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Canada’s energy sector braces for rising threat from activists

A sign is displayed outside of a protest camp on the Lelu Island near Prince Rupert, B.C.

Ben Nelms/Bloomberg

Canadian security experts are increasing their vigilance against activists' threats to the country's energy infrastructure, as civil-liberties advocates worry about the use of improper surveillance on peaceful opponents to major projects.

In what is billed as a training workshop, Carleton University's Infrastructure Resilience Research Group is playing host to a closed-door conference on Monday and Tuesday for lawyers, police, regulators and industry representatives on "the challenges of dealing with natural resource development projects and activism."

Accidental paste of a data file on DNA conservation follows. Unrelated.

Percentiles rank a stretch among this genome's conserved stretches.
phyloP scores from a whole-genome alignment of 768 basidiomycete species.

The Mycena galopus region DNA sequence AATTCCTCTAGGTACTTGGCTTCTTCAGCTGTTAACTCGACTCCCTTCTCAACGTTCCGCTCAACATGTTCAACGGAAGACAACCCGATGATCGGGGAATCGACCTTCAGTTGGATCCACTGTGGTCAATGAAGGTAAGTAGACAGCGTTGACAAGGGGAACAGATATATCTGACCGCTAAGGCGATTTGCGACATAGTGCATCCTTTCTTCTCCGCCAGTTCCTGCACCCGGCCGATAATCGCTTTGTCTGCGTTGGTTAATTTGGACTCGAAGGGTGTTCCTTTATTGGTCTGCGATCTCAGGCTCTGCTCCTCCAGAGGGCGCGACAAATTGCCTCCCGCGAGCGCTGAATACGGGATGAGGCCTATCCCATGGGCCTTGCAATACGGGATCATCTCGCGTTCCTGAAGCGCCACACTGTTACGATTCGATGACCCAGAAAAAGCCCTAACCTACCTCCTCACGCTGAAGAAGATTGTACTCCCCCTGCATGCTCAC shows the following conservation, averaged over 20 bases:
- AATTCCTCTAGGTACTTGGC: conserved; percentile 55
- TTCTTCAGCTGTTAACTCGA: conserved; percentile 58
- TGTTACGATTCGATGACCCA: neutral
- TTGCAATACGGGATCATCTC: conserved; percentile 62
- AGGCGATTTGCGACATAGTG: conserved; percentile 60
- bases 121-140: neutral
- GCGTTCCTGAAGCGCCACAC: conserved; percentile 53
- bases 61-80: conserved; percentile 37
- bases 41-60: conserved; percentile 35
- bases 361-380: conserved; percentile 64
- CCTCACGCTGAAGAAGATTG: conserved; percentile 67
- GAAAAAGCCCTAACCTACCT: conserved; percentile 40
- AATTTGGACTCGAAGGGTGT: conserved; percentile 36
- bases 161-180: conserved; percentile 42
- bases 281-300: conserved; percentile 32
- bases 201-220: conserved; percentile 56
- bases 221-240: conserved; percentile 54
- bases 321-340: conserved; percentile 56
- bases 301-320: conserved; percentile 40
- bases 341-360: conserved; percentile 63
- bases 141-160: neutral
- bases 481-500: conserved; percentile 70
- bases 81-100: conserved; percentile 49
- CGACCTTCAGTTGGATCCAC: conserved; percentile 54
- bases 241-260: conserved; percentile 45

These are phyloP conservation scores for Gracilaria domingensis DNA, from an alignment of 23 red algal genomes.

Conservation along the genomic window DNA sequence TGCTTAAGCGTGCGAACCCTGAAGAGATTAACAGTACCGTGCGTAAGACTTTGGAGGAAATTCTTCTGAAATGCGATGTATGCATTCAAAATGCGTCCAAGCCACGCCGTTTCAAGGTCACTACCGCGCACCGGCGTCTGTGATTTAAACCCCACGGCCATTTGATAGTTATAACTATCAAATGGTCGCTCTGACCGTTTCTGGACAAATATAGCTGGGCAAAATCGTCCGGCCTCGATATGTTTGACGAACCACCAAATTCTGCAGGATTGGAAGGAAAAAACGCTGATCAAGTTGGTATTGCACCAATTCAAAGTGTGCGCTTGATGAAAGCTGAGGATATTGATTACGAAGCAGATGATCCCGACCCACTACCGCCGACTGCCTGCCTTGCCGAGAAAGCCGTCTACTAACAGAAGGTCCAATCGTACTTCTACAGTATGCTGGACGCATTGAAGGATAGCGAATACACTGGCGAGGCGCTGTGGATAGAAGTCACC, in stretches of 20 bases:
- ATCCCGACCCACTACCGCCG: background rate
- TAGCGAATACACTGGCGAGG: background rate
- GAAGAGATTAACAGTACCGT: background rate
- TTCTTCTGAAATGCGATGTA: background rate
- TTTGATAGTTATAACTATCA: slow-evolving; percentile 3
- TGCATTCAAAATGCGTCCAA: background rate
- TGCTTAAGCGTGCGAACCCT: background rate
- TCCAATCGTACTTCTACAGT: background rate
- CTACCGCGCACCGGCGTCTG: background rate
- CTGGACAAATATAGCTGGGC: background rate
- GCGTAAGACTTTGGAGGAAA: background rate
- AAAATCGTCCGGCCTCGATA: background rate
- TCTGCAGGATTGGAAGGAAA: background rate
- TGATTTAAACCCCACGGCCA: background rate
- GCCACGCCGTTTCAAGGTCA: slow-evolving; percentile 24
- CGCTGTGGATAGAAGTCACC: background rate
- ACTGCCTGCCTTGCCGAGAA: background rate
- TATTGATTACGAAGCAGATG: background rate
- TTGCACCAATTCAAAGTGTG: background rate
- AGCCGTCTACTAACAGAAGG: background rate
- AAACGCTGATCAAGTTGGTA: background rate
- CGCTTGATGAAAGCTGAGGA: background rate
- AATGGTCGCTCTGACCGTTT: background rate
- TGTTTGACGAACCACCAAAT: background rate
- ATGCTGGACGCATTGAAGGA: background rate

One of the organizers, professor emeritus Martin Rudner, said there are significant threats from "domestic extremists" to Canada's energy infrastructure, including pipelines, generating stations and transmission lines. Prof. Rudner is active on several industry-government-academic networks that consult on protection of critical infrastructure, including the energy and utilities-sector network managed by Natural Resources Canada.

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In an interview, he pointed to incidents such as the confrontation three years ago between First Nations demonstrators and RCMP in New Brunswick over proposed shale-gas drilling, and to the emergence of more militant elements in the indigenous and environmental communities.

"These are real challenges to critical infrastructure development and we want to deal with these challenges carefully and effectively," he said.

Prof. Rudner said there is evidence in some cases that foreign governments – including Iran – have supported groups that oppose Canadian resource projects.

But critics argue police and intelligence agencies are armed with overly broad definitions of national security and critical infrastructure, which include projects that are in the planning and construction phase, in addition to assets that are operational and delivering energy across the country.